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. Last Updated: 07/27/2016

Scientists Say Atomic Research by Iran Is Risky

NEW YORK -- There are times when even a little bit of research can be a bad thing, especially if it centers on Iran and the bomb.

On Tuesday, a wide range of nuclear scientists and analysts faulted as dangerous Moscow's tentative proposal to let Tehran do small amounts of research on uranium enrichment, with some comparing it to being a little bit pregnant.

"After a while, you tend to wind up having a baby," said Peter Zimmerman, a professor of science and security in the war studies department of King's College, London. "I do not believe the Iranians should have any access to enrichment technology until they prove to be a more responsible partner than they've been so far.''

The Iranians have strenuously objected to such characterizations, saying the West wants to deprive them of atomic knowledge and expertise that they have a right to acquire for a peaceful program of nuclear power.

They see it as nothing less than a devious plot by outside powers to keep their country from modernizing. In an interview with al-Arabiya television last month, for example, Ali Larijani, Iran's top nuclear negotiator, said, "The problem is that they look at the Islamic nations as being inferior, that we should not have modern technology, and it is enough for us to produce tomato paste and mineral water."

On Monday, European officials described a Russian proposal in which Iran would agree to a moratorium on production of enriched uranium on an industrial scale but would eventually be allowed to pursue what it calls its small-scale "research and development." On Tuesday, Russian officials denied that the proposal had ever circulated. But officials think the idea is certain to resurface.

The proposal as described appears to refer to Iran's work at Natanz, where it is building a prototype plant that would hold 1,000 centrifuges and an industrial-scale one that would hold 50,000 machines. Centrifuges are tall, thin devices whose rotors spin extraordinarily fast to enrich a toxic gas in uranium's rare component, uranium 235, which can then be used to fuel nuclear reactors or atom bombs.

The nuclear scientists and analysts said the research plant of 1,000 centrifuges would pose no immediate threat of weapon making if it were enriching natural uranium. To enrich enough natural uranium for a single nuclear warhead, they said, the plant's 1,000 centrifuges would have to operate around the clock for two or three years.

But the calculus would change significantly, they said, if Iran acquired uranium that had already undergone some minimal enrichment and fed that into the prototype plant.

On the face of it, that sounds like an exaggeration. After all, nuclear reactors operate on fuel containing only about 4 percent uranium 235, whereas nuclear weapons require levels of 90 percent or higher. Thus, Iran's diverting fuel for a nuclear reactor into the research plant would seem to give it hardly any advantage in making nuclear arms.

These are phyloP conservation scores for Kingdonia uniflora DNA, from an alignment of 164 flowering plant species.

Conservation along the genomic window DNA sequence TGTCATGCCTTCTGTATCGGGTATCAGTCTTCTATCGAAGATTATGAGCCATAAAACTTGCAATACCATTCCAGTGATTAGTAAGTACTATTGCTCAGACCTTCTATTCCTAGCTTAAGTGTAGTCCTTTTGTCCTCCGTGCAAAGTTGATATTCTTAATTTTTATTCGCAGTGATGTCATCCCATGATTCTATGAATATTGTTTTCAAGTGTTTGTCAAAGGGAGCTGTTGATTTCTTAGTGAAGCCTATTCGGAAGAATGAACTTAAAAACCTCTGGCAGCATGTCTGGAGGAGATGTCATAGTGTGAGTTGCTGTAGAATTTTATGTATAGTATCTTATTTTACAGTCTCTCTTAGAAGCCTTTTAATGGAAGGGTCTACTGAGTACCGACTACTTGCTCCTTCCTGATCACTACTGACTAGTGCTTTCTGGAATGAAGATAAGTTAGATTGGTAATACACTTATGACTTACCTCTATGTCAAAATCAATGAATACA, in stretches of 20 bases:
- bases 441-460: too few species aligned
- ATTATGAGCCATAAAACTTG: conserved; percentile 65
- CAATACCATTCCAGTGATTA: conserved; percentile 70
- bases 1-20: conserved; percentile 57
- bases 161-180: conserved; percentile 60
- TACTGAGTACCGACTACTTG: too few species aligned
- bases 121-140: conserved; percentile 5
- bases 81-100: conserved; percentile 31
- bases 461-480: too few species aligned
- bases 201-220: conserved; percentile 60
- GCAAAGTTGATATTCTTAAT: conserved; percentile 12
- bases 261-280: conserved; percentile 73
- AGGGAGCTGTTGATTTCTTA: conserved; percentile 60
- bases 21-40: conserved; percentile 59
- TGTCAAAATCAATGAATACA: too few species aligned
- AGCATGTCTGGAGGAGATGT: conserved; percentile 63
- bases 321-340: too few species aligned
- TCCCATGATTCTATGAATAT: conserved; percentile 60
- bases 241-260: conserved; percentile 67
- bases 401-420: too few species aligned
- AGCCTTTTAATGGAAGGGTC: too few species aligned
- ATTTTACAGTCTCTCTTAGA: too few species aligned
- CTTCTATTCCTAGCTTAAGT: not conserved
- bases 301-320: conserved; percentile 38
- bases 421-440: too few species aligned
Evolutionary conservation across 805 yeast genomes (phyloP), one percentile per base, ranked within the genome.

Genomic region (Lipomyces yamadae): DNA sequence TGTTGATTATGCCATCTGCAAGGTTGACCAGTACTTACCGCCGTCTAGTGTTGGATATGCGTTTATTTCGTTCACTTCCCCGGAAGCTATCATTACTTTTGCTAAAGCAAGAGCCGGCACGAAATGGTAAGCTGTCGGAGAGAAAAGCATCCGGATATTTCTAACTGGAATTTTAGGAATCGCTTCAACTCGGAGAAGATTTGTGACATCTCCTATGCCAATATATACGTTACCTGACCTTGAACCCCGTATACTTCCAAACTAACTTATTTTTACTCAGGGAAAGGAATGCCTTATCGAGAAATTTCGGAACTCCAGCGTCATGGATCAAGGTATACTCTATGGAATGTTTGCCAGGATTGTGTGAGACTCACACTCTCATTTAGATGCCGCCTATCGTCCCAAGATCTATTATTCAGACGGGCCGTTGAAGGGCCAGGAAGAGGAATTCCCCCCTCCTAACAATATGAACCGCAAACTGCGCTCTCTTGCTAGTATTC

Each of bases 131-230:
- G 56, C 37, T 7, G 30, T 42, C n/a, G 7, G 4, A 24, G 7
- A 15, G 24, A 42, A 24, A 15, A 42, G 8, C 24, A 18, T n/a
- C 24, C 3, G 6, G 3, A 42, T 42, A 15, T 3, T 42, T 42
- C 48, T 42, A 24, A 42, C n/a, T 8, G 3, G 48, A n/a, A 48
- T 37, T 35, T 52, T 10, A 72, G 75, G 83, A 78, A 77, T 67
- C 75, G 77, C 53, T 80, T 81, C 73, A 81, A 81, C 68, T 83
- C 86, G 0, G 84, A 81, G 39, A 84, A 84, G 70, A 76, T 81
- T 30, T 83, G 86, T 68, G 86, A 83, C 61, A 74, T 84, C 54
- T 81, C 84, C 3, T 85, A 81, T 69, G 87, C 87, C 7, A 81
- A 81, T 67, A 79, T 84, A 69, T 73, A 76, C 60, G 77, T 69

Not so, the analysts said. They explained that enrichment works under laws that are highly complex and nonlinear. Thus, it takes more energy to enrich natural uranium to a level of 4 percent than it does to go from 4 to 90 percent.

For Iran's research plant, that kind of nonlinearity could translate into a great reduction in the time needed to produce a bomb.

The International Institute for Strategic Studies, a respected arms analysis group in London, has calculated that the 1,000 centrifuges, if spinning low-enriched uranium, could make fuel for a bomb not in years but in as little as 108 days.

David Albright and Corey Hinderstein of the Institute for Science and International Security, a private research group in Washington, have found that as few as 500 Iranian centrifuges spinning low-enriched uranium could produce weapons-grade fuel for a bomb in just six months.

Could Iran, if it had international approval to go ahead and do centrifuge research, also gain access to a supply of low-enriched uranium, clandestinely or otherwise?

The analysts said that was quite possible. Iran already has a number of research reactors running on low-enriched uranium and, with the Russians, is building a very large nuclear power plant at Bushehr that will use more than 100 tons of it, though that will be under international safeguards. Tehran also has a long history of buying atomic materials on the global black market.

"It's reasonable to be concerned about this issue," said Gary Milhollin, director of the Wisconsin Project on Nuclear Arms Control, a research organization in Washington. "Once a country is operating 1,000 centrifuges, you have to worry about the possibility that they could quickly make a bomb."

Elaine Sciolino contributed reporting from Vienna.